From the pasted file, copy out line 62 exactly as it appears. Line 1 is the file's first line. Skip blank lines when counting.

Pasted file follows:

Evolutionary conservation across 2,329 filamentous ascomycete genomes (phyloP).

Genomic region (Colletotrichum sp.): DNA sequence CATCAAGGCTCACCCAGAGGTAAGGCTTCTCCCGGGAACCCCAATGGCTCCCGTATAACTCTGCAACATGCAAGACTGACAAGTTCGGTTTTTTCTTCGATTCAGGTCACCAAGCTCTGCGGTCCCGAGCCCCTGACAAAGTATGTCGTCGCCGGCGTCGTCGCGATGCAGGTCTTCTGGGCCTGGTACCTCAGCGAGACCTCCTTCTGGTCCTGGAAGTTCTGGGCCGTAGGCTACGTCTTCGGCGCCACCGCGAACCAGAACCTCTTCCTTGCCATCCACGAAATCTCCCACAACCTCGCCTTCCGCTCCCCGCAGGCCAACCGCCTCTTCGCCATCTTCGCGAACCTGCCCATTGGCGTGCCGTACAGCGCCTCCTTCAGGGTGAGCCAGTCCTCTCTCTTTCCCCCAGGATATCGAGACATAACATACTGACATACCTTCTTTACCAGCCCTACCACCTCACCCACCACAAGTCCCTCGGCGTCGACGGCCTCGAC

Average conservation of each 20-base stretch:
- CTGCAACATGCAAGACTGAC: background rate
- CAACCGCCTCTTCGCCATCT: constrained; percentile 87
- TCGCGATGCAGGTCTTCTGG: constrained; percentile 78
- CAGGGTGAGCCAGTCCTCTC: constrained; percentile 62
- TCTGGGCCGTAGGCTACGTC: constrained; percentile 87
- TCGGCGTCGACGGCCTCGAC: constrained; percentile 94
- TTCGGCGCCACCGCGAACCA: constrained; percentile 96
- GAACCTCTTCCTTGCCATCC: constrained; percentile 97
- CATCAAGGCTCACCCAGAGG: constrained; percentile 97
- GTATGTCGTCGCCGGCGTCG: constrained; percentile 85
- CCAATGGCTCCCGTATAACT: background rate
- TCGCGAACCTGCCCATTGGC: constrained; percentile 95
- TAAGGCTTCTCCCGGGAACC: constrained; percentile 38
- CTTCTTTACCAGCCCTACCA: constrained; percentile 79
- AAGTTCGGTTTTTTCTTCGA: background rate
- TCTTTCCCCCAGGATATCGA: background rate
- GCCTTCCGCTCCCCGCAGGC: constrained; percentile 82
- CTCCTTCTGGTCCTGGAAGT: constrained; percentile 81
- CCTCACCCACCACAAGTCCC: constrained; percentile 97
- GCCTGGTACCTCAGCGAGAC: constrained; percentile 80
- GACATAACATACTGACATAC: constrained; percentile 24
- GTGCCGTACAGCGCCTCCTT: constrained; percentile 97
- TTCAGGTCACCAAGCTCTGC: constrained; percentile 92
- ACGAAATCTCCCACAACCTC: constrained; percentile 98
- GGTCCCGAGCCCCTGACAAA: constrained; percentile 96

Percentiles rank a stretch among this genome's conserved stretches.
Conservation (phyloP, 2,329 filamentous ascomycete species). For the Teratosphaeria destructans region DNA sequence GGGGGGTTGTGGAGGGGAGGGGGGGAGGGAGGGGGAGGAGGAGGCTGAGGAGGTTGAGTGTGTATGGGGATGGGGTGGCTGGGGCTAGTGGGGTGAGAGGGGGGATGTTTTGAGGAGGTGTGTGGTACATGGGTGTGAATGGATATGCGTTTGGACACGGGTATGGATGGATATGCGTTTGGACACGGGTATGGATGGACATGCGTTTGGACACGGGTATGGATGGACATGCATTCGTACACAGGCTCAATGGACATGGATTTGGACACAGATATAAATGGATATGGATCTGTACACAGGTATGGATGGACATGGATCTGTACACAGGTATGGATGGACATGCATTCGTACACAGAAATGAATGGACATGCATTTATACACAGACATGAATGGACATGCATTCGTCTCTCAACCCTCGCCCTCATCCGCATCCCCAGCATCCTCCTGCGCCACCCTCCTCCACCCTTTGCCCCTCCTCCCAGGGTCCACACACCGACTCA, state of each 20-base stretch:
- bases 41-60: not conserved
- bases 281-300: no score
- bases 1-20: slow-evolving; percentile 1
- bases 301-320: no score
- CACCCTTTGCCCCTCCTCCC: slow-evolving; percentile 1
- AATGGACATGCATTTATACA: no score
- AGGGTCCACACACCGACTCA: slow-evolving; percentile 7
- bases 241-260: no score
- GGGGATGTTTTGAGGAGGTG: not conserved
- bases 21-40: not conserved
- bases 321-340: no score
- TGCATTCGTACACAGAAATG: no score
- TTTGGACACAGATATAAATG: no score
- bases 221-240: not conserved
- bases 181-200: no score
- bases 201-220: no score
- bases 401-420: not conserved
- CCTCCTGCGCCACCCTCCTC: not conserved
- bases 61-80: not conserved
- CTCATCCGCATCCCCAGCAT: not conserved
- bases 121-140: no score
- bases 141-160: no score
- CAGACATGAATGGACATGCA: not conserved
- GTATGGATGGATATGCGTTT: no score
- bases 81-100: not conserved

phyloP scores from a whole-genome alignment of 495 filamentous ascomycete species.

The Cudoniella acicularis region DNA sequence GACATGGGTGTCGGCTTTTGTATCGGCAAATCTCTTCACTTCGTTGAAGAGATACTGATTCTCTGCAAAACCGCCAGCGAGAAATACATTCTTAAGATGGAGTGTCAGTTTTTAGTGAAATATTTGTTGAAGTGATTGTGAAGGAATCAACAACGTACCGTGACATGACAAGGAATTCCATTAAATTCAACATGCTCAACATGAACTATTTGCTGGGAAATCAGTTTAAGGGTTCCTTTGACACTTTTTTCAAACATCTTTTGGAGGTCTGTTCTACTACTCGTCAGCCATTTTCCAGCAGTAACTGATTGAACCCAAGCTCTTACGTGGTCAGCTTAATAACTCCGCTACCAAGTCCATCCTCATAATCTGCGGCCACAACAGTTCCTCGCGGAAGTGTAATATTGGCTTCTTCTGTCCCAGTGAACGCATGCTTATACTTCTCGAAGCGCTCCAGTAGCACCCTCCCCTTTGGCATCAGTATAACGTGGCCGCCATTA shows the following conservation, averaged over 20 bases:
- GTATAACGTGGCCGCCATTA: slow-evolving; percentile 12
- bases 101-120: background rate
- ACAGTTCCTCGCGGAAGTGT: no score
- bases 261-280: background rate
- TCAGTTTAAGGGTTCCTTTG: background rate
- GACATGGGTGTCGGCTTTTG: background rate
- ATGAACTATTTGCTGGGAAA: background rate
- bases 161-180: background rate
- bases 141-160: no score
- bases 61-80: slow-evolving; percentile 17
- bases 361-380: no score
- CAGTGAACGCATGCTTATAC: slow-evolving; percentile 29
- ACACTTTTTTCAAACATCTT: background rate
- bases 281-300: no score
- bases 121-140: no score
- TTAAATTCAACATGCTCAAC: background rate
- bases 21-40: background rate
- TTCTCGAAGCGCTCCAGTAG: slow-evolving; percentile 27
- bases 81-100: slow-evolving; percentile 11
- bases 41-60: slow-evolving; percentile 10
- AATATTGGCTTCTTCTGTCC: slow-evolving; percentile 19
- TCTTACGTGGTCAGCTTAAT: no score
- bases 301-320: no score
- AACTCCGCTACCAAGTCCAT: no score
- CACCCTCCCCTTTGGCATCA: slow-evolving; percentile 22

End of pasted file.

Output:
- TCAGTTTAAGGGTTCCTTTG: background rate